|John Berlinger Breaux|
January 3, 1987 – January 3, 2005
|Preceded by||Russell B. Long|
|Succeeded by||David Vitter|
U.S. Representative from Louisiana's former 7th congressional district
September 30, 1972 – January 3, 1987
|Preceded by||Edwin Edwards|
|Succeeded by||Jimmy Hayes|
|Born|| March 1, 1944|
|Spouse(s)||Lois Daigle Breaux|
|Alma mater|| University of Louisiana at Lafayette|
Louisiana State University Law Center
John Berlinger Breaux (born March 1, 1944) is a Washington, D.C.-lobbyist who served in both houses of the United States Congress from 1972 to 2005. A Democrat, Breaus represented his native Louisiana's former 7th congressional district from 1972 to 1987, when he moved up to the U.S. Senate, a post he held for three terms, ending on January 3, 2005. He is senior partner with Trent Lott, the Republican U.S. Representative and U.S. Senator from Mississippi in the lobbying group Breaux-Lott Leadership Group., since part of Squire, Patton and Boggs.
A graduate of the Louisiana State University Law Center in Baton Rouge, Breaux succeeded Edwin Edwards in the 7th district seat, which was later abolished because of the state's sluggish population growth. Edwards at the time had been inaugurated for the first of his four nonconsecutive terms as governor of Louisiana.
To win his Senate seat, Breaux defeated Republican William Henson Moore, the U.S. Representative from the 6th congressional district, based about the capital city of Baton Rouge. It was a hard-fought campaign, one in which Moore was accused of trying to suppress the African-American turnout, whose voters overwhelmingly backed the more liberal candidate. Breaux defeated Moore, 723,586 (52.8 percent) to 646,311 (47.2 percent), a margin of 77,275 ballots. In office, Senator Breaux was considered a centrist Democrat; he founded the bipartisan Senate Centrist Coalition and was a chairman of the Democratic Leadership Council, a group previously associated with President Bill Clinton.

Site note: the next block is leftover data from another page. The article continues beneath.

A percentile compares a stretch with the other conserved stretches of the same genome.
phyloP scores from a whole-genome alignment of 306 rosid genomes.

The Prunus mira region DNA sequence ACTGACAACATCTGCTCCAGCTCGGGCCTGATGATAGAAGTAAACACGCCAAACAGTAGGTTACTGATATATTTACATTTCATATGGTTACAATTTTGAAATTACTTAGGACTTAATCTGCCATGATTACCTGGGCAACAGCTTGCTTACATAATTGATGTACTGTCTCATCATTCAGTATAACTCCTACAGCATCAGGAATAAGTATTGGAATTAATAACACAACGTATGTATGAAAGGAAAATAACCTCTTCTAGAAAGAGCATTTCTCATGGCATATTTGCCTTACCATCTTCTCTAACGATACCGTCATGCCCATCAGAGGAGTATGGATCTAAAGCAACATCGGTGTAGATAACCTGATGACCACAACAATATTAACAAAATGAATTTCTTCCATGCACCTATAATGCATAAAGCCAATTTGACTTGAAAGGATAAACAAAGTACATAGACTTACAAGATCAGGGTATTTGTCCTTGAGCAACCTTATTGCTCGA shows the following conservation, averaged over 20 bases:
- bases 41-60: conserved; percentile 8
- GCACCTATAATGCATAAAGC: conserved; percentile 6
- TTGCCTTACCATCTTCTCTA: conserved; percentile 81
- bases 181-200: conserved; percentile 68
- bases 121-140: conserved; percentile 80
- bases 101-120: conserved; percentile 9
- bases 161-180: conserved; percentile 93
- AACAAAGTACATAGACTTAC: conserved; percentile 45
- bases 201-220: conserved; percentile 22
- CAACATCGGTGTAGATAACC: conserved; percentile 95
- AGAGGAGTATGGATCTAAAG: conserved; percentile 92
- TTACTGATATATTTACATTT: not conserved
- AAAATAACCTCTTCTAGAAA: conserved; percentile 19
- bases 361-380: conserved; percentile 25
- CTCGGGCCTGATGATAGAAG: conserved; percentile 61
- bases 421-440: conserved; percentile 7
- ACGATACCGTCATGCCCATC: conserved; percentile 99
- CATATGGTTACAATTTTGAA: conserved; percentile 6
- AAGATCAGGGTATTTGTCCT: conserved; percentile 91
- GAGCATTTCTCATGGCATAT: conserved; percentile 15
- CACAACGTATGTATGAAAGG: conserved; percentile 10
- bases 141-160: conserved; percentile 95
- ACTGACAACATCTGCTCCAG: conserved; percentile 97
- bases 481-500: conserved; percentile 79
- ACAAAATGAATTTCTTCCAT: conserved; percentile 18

In 1987, as a freshman senator, Breaux voted against confirmation of Robert Bork to the United States Supreme Court, who was opposed as well by six Moderate Republicans. In 1991, he voted with the 52-48 majority to confirm Clarence Thomas, an African-American who succeeded another black, Thurgood Marshall, original appointee of President Lyndon B. Johnson. When he declined to seek a fourth term in 2004, the seat passed to a Republican, David Vitter, who held it for two terms. In 2017, it was assumed by another Republican, John Neeley Kennedy, the former Louisiana state treasurer.
In 2003, Breaux was influential in the passage of the $400 billion Medicare Prescription Drug Modernization Act.
Breaux considered leaving lobbying in 2007 to run for governor to succeed the retiring Kathleen Blanco, a fellow Democrat. However, he decided against making the race because he was a voting resident of Maryland at the time, and the Louisiana Constitution requires that a candidate for governor be a citizen of the state but does not define citizenship in that context. Victory in the gubernatorial race went to Republican Bobby Jindal.
- Kevin Bogardus (December 8, 2009). Trent Lott keeps his Southern ties through lobbying. The Hill. Retrieved on October 5, 2017.
- Robert Pear. "Sweeping Medicare Change Wins Approval in Congress", New York Times, November 26, 2003. Retrieved on October 5, 2017.